Source: New Zealand Herald
All Blacks great Graham Mourie has been recognised for years of dedication and service to Pōneke youth.
The former captain was acknowledged at this week’s Graeme Dingle Foundation Excellence Awards for his outstanding contribution to tamariki and rangatahi with more than 20 years of service.
The award is yet another accolade in a celebrated career for the man who in 1978 led the All Blacks on their first successful Grand Slam tour of the United Kingdom and Ireland, refused to play the Springboks in 1981 and later coached the Hurricanes.
Mourie told the Herald the real reward has been seeing how the programmes helped youth develop self-confidence.
“I’m a very small part of the Dingle Foundation. You do what you do in life, and get on with it as much as it can … Just do the best you can with things.”
The Dingle Foundation is a charity focussed on positive child and youth development which helps 28,000 kids each year across the country.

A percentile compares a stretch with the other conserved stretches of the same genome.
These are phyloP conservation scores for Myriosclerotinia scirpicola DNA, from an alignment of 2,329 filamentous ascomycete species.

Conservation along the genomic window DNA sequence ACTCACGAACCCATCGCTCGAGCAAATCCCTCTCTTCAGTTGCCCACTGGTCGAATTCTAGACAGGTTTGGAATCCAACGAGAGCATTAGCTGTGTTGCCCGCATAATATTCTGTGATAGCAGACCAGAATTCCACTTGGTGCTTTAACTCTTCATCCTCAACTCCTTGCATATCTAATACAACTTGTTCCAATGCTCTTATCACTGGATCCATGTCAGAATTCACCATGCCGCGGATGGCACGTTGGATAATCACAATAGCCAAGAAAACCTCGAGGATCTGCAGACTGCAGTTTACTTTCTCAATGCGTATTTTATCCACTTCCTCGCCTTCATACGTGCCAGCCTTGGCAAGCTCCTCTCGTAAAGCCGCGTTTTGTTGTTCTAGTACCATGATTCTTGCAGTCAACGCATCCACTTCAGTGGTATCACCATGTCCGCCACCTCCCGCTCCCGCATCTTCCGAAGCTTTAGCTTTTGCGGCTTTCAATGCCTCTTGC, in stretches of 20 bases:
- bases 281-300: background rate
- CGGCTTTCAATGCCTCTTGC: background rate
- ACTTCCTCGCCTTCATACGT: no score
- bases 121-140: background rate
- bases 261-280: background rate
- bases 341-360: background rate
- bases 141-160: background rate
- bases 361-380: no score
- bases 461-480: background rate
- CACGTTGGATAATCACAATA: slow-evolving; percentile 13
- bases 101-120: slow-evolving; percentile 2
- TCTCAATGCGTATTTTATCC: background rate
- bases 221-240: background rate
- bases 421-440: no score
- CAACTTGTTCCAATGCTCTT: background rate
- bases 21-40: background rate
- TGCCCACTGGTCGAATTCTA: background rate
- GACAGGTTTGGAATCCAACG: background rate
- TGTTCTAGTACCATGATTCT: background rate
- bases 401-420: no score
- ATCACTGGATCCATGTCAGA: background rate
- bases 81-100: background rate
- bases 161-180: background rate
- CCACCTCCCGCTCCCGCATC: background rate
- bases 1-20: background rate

Mourie has fond memories from the past 20 years working with young people alongside his good friend Sir Graeme Dingle.
“When Graeme asked me if I would join him for a stage of his epic travels up the country with some young men from prison, I was happy to accept the opportunity.
“The idea that challenging outdoor activities provide a template to not only reveal character but also build it by developing confidence is better experienced by being involved than observing from the outside.”
Mourie said the recognition motivates him to do more for the charity.
“The programmes are expanding all the time. I’m fortunate to be a part of the Wellington trust and we are looking to make sure we keep our end up down here and just run good programmes.”
Mourie said the trust’s work reflected “a big vision and a difficult job well started, but not yet done”.